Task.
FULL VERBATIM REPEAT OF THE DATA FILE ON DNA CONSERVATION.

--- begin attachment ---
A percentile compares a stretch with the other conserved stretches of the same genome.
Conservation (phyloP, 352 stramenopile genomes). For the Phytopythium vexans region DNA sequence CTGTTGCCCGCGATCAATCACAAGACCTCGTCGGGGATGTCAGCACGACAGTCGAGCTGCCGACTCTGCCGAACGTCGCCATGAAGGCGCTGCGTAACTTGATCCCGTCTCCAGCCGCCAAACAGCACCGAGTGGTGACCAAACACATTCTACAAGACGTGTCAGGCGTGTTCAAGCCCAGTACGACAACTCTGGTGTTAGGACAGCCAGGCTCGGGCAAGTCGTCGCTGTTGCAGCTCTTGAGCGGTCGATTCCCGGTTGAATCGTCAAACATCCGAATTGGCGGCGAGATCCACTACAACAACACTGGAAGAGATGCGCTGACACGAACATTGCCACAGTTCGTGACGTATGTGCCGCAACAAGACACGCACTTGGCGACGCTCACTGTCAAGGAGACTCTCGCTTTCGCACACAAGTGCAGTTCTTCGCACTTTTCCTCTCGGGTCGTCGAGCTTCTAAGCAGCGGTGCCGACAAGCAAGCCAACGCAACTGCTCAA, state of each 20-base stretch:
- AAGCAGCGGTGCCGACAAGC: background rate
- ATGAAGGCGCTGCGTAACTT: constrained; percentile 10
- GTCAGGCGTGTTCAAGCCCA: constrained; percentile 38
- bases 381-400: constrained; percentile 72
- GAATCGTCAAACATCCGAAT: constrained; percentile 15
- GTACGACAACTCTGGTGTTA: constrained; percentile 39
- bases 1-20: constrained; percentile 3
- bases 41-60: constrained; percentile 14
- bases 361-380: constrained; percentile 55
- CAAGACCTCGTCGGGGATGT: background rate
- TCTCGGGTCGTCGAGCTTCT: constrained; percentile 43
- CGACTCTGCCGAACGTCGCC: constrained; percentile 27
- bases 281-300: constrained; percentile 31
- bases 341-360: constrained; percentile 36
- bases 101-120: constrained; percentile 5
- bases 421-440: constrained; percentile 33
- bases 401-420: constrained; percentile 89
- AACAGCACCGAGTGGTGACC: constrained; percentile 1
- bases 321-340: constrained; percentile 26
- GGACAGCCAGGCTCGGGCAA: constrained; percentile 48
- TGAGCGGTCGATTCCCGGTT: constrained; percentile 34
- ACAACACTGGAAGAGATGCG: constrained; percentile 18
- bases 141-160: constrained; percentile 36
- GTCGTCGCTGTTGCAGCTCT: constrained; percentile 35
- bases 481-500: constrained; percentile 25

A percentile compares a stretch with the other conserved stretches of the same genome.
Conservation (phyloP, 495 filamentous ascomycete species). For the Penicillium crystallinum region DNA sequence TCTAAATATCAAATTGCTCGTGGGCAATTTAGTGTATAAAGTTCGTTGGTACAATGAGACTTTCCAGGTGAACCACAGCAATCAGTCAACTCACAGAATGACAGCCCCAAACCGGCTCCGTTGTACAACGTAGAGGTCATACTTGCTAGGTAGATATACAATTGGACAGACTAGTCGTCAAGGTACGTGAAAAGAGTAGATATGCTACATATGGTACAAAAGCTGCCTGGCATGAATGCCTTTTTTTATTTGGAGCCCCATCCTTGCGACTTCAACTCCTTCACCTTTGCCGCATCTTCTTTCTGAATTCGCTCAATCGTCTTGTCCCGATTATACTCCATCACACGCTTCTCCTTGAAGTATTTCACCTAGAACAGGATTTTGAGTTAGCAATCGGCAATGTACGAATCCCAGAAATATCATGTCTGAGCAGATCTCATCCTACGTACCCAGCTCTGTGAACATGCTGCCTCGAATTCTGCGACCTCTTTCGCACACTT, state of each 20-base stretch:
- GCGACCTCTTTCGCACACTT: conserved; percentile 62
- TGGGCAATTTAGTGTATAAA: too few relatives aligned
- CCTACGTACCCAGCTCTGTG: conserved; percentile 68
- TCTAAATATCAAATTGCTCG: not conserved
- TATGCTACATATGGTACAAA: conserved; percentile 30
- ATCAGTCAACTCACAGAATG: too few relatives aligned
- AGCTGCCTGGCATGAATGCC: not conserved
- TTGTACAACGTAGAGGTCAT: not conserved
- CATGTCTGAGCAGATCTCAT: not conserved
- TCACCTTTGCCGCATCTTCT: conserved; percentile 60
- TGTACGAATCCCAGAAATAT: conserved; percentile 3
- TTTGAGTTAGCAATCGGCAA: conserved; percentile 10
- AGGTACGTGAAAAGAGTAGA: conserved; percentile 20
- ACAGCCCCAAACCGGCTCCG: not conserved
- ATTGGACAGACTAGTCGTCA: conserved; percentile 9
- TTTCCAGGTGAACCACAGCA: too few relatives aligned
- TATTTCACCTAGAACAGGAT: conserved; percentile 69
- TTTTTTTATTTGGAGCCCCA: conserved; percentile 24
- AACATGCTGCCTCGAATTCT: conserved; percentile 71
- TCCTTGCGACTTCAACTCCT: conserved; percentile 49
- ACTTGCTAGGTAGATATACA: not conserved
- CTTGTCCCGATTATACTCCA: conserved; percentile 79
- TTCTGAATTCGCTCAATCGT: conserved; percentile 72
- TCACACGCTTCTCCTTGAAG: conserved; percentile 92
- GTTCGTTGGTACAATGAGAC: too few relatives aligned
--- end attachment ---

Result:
A percentile compares a stretch with the other conserved stretches of the same genome.
Conservation (phyloP, 352 stramenopile genomes). For the Phytopythium vexans region DNA sequence CTGTTGCCCGCGATCAATCACAAGACCTCGTCGGGGATGTCAGCACGACAGTCGAGCTGCCGACTCTGCCGAACGTCGCCATGAAGGCGCTGCGTAACTTGATCCCGTCTCCAGCCGCCAAACAGCACCGAGTGGTGACCAAACACATTCTACAAGACGTGTCAGGCGTGTTCAAGCCCAGTACGACAACTCTGGTGTTAGGACAGCCAGGCTCGGGCAAGTCGTCGCTGTTGCAGCTCTTGAGCGGTCGATTCCCGGTTGAATCGTCAAACATCCGAATTGGCGGCGAGATCCACTACAACAACACTGGAAGAGATGCGCTGACACGAACATTGCCACAGTTCGTGACGTATGTGCCGCAACAAGACACGCACTTGGCGACGCTCACTGTCAAGGAGACTCTCGCTTTCGCACACAAGTGCAGTTCTTCGCACTTTTCCTCTCGGGTCGTCGAGCTTCTAAGCAGCGGTGCCGACAAGCAAGCCAACGCAACTGCTCAA, state of each 20-base stretch:
- AAGCAGCGGTGCCGACAAGC: background rate
- ATGAAGGCGCTGCGTAACTT: constrained; percentile 10
- GTCAGGCGTGTTCAAGCCCA: constrained; percentile 38
- bases 381-400: constrained; percentile 72
- GAATCGTCAAACATCCGAAT: constrained; percentile 15
- GTACGACAACTCTGGTGTTA: constrained; percentile 39
- bases 1-20: constrained; percentile 3
- bases 41-60: constrained; percentile 14
- bases 361-380: constrained; percentile 55
- CAAGACCTCGTCGGGGATGT: background rate
- TCTCGGGTCGTCGAGCTTCT: constrained; percentile 43
- CGACTCTGCCGAACGTCGCC: constrained; percentile 27
- bases 281-300: constrained; percentile 31
- bases 341-360: constrained; percentile 36
- bases 101-120: constrained; percentile 5
- bases 421-440: constrained; percentile 33
- bases 401-420: constrained; percentile 89
- AACAGCACCGAGTGGTGACC: constrained; percentile 1
- bases 321-340: constrained; percentile 26
- GGACAGCCAGGCTCGGGCAA: constrained; percentile 48
- TGAGCGGTCGATTCCCGGTT: constrained; percentile 34
- ACAACACTGGAAGAGATGCG: constrained; percentile 18
- bases 141-160: constrained; percentile 36
- GTCGTCGCTGTTGCAGCTCT: constrained; percentile 35
- bases 481-500: constrained; percentile 25

A percentile compares a stretch with the other conserved stretches of the same genome.
Conservation (phyloP, 495 filamentous ascomycete species). For the Penicillium crystallinum region DNA sequence TCTAAATATCAAATTGCTCGTGGGCAATTTAGTGTATAAAGTTCGTTGGTACAATGAGACTTTCCAGGTGAACCACAGCAATCAGTCAACTCACAGAATGACAGCCCCAAACCGGCTCCGTTGTACAACGTAGAGGTCATACTTGCTAGGTAGATATACAATTGGACAGACTAGTCGTCAAGGTACGTGAAAAGAGTAGATATGCTACATATGGTACAAAAGCTGCCTGGCATGAATGCCTTTTTTTATTTGGAGCCCCATCCTTGCGACTTCAACTCCTTCACCTTTGCCGCATCTTCTTTCTGAATTCGCTCAATCGTCTTGTCCCGATTATACTCCATCACACGCTTCTCCTTGAAGTATTTCACCTAGAACAGGATTTTGAGTTAGCAATCGGCAATGTACGAATCCCAGAAATATCATGTCTGAGCAGATCTCATCCTACGTACCCAGCTCTGTGAACATGCTGCCTCGAATTCTGCGACCTCTTTCGCACACTT, state of each 20-base stretch:
- GCGACCTCTTTCGCACACTT: conserved; percentile 62
- TGGGCAATTTAGTGTATAAA: too few relatives aligned
- CCTACGTACCCAGCTCTGTG: conserved; percentile 68
- TCTAAATATCAAATTGCTCG: not conserved
- TATGCTACATATGGTACAAA: conserved; percentile 30
- ATCAGTCAACTCACAGAATG: too few relatives aligned
- AGCTGCCTGGCATGAATGCC: not conserved
- TTGTACAACGTAGAGGTCAT: not conserved
- CATGTCTGAGCAGATCTCAT: not conserved
- TCACCTTTGCCGCATCTTCT: conserved; percentile 60
- TGTACGAATCCCAGAAATAT: conserved; percentile 3
- TTTGAGTTAGCAATCGGCAA: conserved; percentile 10
- AGGTACGTGAAAAGAGTAGA: conserved; percentile 20
- ACAGCCCCAAACCGGCTCCG: not conserved
- ATTGGACAGACTAGTCGTCA: conserved; percentile 9
- TTTCCAGGTGAACCACAGCA: too few relatives aligned
- TATTTCACCTAGAACAGGAT: conserved; percentile 69
- TTTTTTTATTTGGAGCCCCA: conserved; percentile 24
- AACATGCTGCCTCGAATTCT: conserved; percentile 71
- TCCTTGCGACTTCAACTCCT: conserved; percentile 49
- ACTTGCTAGGTAGATATACA: not conserved
- CTTGTCCCGATTATACTCCA: conserved; percentile 79
- TTCTGAATTCGCTCAATCGT: conserved; percentile 72
- TCACACGCTTCTCCTTGAAG: conserved; percentile 92
- GTTCGTTGGTACAATGAGAC: too few relatives aligned